The oldest known true orb-weaver is Mesozygiella dunlopi, from the Lower Cretaceous. Several fossils provide direct evidence that the three major orb-weaving families, namely the Araneidae, Tetragnathidae, and Uloboridae, had evolved by this time, about 140 Mya. They probably originated during the Jurassic (200 to 140 million years ago). Based on new molecular evidence in silk genes, all three families are likely to have a common origin. The two superfamilies, Deinopoidea and Araneoidea, have similar behavioral sequences and spinning apparatuses to produce architecturally similar webs. The latter weave true viscid silk with an aqueous glue property, and the former use dry fibrils and sticky silk. The Deinopoidea (including the Uloboridae), have a cribellum – a flat, complex spinning plate from which the cribellate silk is released. They also have a calamistrum – an apparatus of bristles used to comb the cribellate silk from the cribellum. The Araneoidea, or the “ecribellate” spiders, do not have these two structures. The two groups of orb-weaving spiders are morphologically very distinct, yet much similarity exists between their web forms and web construction behaviors. The cribellates retained the ancestral character, yet the cribellum was lost in the escribellates. The lack of a functional cribellum in araneoids is most likely synapomorphic. If the orb-weaver spiders are a monophyletic group, the fact that only some species in the group lost a feature adds to the controversy. The cribellates are split off as a separate taxon that retained the primitive feature, which makes the lineage paraphyletic and not synonymous with any real evolutionary lineage. The morphological and behavioral evidence surrounding orb webs led to the disagreement over a single or a dual origin. While early molecular analysis provided more support for a monophyletic origin, other evidence indicates that orb-weavers evolved earlier phylogenetically than previously thought, and were extinct at least three times during the Cretaceous.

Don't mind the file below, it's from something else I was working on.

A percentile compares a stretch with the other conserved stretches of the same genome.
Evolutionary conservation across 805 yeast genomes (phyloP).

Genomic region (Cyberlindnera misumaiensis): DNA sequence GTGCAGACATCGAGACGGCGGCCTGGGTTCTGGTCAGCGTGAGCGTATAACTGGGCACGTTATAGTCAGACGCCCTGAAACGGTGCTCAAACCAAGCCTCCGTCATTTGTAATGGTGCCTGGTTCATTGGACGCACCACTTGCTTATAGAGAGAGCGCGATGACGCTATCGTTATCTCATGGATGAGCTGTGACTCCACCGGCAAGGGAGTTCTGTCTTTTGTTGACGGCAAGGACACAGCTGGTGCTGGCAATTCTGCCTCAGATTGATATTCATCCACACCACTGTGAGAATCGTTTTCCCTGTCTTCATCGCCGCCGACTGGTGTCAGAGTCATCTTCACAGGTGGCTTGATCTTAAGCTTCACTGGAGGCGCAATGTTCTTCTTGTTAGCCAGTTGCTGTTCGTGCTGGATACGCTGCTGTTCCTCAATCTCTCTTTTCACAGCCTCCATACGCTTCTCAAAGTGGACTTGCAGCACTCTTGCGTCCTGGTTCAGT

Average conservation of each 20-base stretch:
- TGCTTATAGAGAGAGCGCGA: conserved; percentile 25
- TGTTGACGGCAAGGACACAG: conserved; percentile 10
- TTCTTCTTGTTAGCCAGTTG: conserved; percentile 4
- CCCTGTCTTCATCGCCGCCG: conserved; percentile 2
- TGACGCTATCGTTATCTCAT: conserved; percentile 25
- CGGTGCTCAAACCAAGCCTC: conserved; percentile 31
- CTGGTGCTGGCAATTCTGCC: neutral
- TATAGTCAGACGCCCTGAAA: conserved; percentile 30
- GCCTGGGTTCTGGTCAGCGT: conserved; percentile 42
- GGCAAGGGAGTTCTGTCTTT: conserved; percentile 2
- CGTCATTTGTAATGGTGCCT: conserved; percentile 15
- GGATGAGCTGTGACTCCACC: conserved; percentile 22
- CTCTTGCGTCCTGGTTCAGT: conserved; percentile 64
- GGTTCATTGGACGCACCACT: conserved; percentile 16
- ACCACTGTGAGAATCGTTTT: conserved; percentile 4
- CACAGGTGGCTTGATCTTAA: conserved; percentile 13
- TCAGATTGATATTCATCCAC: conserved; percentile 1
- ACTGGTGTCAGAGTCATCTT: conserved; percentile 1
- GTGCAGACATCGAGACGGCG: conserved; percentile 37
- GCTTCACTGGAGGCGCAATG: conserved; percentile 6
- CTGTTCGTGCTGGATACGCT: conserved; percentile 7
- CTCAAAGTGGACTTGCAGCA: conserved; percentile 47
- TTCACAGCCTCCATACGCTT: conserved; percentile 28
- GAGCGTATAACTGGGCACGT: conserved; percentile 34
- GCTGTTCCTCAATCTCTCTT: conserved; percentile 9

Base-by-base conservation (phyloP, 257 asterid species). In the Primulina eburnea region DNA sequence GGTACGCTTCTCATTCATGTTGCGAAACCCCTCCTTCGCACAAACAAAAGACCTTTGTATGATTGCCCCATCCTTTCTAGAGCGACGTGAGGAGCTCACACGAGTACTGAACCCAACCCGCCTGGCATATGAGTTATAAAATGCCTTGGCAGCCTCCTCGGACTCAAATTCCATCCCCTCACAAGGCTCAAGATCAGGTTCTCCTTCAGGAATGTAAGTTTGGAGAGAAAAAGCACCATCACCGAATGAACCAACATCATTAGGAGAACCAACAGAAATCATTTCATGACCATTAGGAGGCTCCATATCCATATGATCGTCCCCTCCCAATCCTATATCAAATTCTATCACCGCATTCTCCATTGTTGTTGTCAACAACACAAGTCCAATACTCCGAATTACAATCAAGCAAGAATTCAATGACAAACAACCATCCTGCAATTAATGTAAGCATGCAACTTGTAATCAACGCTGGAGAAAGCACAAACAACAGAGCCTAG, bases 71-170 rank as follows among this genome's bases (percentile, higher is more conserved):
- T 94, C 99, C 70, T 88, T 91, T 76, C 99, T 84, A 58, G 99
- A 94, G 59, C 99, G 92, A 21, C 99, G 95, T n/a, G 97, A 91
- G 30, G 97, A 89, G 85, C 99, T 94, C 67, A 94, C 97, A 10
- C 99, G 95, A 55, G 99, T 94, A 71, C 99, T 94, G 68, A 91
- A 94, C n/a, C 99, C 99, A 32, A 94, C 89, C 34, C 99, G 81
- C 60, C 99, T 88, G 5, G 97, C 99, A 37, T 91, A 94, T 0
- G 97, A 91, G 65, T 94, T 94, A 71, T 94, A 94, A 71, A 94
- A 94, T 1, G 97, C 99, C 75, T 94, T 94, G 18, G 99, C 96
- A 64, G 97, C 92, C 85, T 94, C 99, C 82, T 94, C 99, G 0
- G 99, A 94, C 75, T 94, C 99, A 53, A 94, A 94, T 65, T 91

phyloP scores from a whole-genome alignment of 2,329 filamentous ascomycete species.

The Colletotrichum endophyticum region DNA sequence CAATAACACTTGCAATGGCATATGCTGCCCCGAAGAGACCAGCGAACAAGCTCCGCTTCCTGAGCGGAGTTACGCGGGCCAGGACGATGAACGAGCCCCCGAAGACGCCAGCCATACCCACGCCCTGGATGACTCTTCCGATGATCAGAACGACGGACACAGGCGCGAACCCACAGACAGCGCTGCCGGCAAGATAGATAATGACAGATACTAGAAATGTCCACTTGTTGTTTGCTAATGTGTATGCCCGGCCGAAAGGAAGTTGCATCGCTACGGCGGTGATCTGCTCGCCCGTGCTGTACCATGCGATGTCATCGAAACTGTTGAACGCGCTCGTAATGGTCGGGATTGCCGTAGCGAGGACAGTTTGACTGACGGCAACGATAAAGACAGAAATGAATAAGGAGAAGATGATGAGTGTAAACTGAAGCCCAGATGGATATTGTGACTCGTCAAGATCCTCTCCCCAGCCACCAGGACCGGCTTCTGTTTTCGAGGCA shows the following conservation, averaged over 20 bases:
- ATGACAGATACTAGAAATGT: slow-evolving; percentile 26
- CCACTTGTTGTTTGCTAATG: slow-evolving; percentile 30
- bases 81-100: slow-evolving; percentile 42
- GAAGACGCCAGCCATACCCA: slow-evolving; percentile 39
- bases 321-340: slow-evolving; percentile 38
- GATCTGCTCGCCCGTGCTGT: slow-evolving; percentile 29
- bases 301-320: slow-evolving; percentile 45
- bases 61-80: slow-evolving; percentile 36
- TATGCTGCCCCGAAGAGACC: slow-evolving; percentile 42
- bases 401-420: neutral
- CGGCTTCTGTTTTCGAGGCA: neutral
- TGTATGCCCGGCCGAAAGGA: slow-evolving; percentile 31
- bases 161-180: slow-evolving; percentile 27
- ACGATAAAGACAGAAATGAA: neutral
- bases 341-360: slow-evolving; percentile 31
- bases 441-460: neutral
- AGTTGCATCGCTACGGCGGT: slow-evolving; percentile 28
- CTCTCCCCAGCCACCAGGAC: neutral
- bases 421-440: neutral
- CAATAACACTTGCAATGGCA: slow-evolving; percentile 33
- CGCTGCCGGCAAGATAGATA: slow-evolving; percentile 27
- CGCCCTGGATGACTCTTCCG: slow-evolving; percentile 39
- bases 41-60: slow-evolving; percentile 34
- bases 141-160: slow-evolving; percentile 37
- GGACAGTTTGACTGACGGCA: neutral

Araneid species either mate at the central hub of the web, where the male slowly traverses the web, trying not to get eaten, and when reaching the hub, mounts the female; or the male constructs a mating thread inside or outside the web to attract the female via vibratory courtship, and if successful, mating occurs on the thread. In the cannibalistic and polyandrous orb-web spider Argiope bruennichi, the much smaller males are attacked during their first copulation and are cannibalized in up to 80% of the cases. All surviving males die after their second copulation, a pattern observed in other Argiope species. Whether a male survives his first copulation depends on the duration of the genital contact; males that jump off early (before 5 seconds) have a chance of surviving, while males that copulate longer (greater than 10 seconds) invariably die. Prolonged copulation, although associated with cannibalism, enhances sperm transfer and relative paternity. When males mated with a nonsibling female, the duration of their copulation was prolonged, and consequently the males were cannibalized more frequently. When males mated with a sibling female, they copulated briefly, thus were more likely to escape cannibalism. By escaping, their chance of mating again with an unrelated female likely would be increased. These observations suggest that males can adaptively adjust their investment based on the degree of genetic relatedness of the female to avoid inbreeding depression.


As of May 2024, the World Spider Catalog accepts the following genera: